Your emotional state also affects how alert or depleted you are after sex. For example, “if one person is worried they are engaging sexually as a way of creating a deeper emotional bond, their vulnerability will be higher," Cooper says. "If the emotional connection is not apparent or returned, falling asleep might be a way to cope with their disappointment." Or, “if two partners share an aligned experience that makes both of them equally connected and hopeful about their relationship, sleeping can be the result of a super-relaxed state," she says. One could also see how either of those scenarios could lead someone to be more awake, either because their head is spinning with anxiety or buzzing with excitement.
“What's important is to be accepting of whatever your body needs after sex," says Harris. "If you're a jump-out-of-bed-and-go-for-a-run person, that's great. If you need a cat nap, that's great, too. Nothing good comes from fighting against our body's needs." She says to plan for it as much as possible once you know your patterns. For example, if you know you need to rest after sex, you may want to account for some extra cuddling time before moving on with your day. Or if you know you feel wide awake afterwards, see if your partner is game for morning sex.
When to be concerned about post-orgasm sleepiness
It’s normal for your energy level to fluctuate throughout phases of your life, a relationship, or even the week. It’s also normal for people to have patterns they notice about themselves, such as always sleeping through the night after orgasm. However, if you think your reaction to sex or orgasm is extreme—say you're so wired you can't sleep at all, or unable to stay awake even if you wanted to—the experts say you may want to investigate potential causes with your health-care provider.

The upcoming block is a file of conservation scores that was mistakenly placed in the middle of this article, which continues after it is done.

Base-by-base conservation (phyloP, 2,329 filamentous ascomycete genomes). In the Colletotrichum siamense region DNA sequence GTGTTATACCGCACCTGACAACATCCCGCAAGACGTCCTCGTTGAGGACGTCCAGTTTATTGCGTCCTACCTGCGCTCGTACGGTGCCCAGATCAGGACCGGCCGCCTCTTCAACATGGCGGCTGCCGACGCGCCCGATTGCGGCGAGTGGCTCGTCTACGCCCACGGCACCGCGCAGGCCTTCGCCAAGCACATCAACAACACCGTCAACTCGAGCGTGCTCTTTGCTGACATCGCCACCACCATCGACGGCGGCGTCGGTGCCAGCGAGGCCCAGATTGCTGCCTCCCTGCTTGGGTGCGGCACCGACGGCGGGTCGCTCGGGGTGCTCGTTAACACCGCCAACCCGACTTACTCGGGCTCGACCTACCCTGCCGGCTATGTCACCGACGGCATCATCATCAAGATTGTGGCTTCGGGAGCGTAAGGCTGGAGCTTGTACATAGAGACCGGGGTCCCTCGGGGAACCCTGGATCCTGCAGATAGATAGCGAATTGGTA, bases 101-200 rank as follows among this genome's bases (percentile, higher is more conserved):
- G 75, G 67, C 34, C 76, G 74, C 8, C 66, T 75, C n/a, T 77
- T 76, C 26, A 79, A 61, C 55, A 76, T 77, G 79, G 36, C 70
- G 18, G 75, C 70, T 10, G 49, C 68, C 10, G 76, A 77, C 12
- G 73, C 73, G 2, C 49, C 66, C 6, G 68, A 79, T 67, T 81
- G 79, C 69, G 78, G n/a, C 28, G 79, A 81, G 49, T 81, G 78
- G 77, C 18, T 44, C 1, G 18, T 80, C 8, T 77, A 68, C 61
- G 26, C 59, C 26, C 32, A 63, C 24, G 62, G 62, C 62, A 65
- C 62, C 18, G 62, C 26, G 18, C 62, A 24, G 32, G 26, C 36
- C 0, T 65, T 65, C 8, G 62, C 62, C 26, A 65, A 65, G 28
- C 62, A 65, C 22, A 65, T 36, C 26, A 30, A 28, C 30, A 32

A condition called Post Coital Dysphoria (PCD), is what Cooper describes as when someone “might feel deep sadness after a partnered sexual experience.” People with PCD may have symptoms like mood swings and reduced energy. There's also a rare medical disorder called Post Orgasmic Illness Syndrome (POIS), which can cause exhaustion, fog, or other flu-like symptoms in people. It can last up to five days post orgasm or sexual encounter. The cause is currently unknown but may be due to either a process in a person’s brain or an allergy to another person’s seminal fluid. If you suspect either of these conditions, speak to your health-care or mental health provider.
When to talk to your partner about being tired after sex
Let's say you don't feel the need to loop in a health-care provider to get to the bottom of why you might feel tired after sex. Even so, it could be worth discussing swings in energy with your partner to make sure they understand how you’re feeling—particularly if they feel differently.
For example, you might bring up if your partner’s energy level is affecting your enjoyment of partnered sex, so “one partner’s falling asleep isn’t misinterpreted as abandonment by the other, and a burst of energy by one partner isn’t misinterpreted as lack of authentic connection,” says Cooper.
It’s important to talk about what you need in advance so you can advocate for yourself when you’re in a calm, non-sexually charged situation. For example, Harris says one solution would be that the person who tends to have a lot of energy after sex might be able to burn it off ahead of time, leaving them available for calm cuddles with their more sedate partner afterward. Or, the snugglier partner may need to compromise and have a shorter cuddling session after sex to accommodate a partner who needs less time being stationary. Cooper suggests using “I” statements, such as “I feel…” or “I would prefer…,” to avoid assumptions or projecting inaccurate intentions on your partner.
As with most aspects of relationships, communication and compromise are key to finding a solution that works for everyone—and the case of being tired after sex is no exception.
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- Krysiak, Robert et al. “Sexual function and depressive symptoms in young women with elevated macroprolactin content: a pilot study.” Endocrine vol. 53,1 (2016): 291-8. doi:10.1007/s12020-016-0898-5